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Anaerobic alpha-Amylase Production and Secretion with Fumarate as the Final Electron Acceptor in Saccharomyces cerevisiae

Zihe Liu (Institutionen för kemi- och bioteknik, Systembiologi) ; Tobias Österlund (Institutionen för kemi- och bioteknik, Systembiologi) ; Jin Hou (Institutionen för kemi- och bioteknik, Systembiologi) ; Dina Petranovic (Institutionen för kemi- och bioteknik, Systembiologi) ; Jens B. Nielsen (Institutionen för kemi- och bioteknik, Systembiologi)
Applied and Environmental Microbiology (0099-2240). Vol. 79 (2013), 9, p. 2962-2967.
[Artikel, refereegranskad vetenskaplig]

In this study, we focus on production of heterologous alpha-amylase in the yeast Saccharomyces cerevisiae under anaerobic conditions. We compare the metabolic fluxes and transcriptional regulation under aerobic and anaerobic conditions, with the objective of identifying the final electron acceptor for protein folding under anaerobic conditions. We find that yeast produces more amylase under anaerobic conditions than under aerobic conditions, and we propose a model for electron transfer under anaerobic conditions. According to our model, during protein folding the electrons from the endoplasmic reticulum are transferred to fumarate as the final electron acceptor. This model is supported by findings that the addition of fumarate under anaerobic (but not aerobic) conditions improves cell growth, specifically in the alpha-amylase-producing strain, in which it is not used as a carbon source. Our results provide a model for the molecular mechanism of anaerobic protein secretion using fumarate as the final electron acceptor, which may allow for further engineering of yeast for improved protein secretion under anaerobic growth conditions.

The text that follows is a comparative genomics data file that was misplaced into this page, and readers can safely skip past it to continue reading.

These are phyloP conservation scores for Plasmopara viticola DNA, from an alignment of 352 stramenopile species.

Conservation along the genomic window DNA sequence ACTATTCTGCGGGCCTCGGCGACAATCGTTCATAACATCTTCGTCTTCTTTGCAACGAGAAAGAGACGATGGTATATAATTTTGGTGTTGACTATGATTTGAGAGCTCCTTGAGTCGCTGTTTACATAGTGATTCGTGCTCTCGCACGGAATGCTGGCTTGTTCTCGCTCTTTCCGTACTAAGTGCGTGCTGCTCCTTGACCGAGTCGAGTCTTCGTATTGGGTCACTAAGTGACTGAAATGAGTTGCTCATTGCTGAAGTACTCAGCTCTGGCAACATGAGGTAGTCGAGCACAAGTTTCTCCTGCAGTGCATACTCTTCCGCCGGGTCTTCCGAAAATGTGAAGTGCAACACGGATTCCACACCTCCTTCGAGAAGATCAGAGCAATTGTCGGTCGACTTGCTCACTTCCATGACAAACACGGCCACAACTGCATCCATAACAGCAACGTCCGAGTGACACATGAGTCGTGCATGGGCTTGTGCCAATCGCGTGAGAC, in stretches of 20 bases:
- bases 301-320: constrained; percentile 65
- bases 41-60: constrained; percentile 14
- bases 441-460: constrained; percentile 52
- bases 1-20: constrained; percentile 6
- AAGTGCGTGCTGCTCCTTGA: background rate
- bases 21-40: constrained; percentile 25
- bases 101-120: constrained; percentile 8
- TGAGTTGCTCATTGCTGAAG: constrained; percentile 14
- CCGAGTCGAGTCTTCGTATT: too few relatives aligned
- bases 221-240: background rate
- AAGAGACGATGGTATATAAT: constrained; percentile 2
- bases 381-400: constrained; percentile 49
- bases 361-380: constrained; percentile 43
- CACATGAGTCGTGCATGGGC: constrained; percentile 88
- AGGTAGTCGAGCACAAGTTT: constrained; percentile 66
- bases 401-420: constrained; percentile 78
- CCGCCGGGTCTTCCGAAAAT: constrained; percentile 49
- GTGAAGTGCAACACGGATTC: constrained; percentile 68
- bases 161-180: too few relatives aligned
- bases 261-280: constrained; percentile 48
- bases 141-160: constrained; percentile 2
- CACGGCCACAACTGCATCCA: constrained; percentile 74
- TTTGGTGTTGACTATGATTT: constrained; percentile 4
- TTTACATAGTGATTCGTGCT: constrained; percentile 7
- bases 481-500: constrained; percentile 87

Nyckelord: disulfide bond formation, endoplasmic-reticulum, recombinant proteins, systems biology, stress, yeast, eukaryotes, ero1p, degradation, metabolism

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Denna post skapades 2013-05-30. Senast ändrad 2015-11-24.
CPL Pubid: 177669


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Institutioner (Chalmers)

Institutionen för kemi- och bioteknik, Systembiologi (2008-2014)



Chalmers infrastruktur

C3SE/SNIC (Chalmers Centre for Computational Science and Engineering)

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Denna publikation är ett resultat av följande projekt:

Industrial Systems Biology of Yeast and A. oryzae (INSYSBIO) (EC/FP7/247013)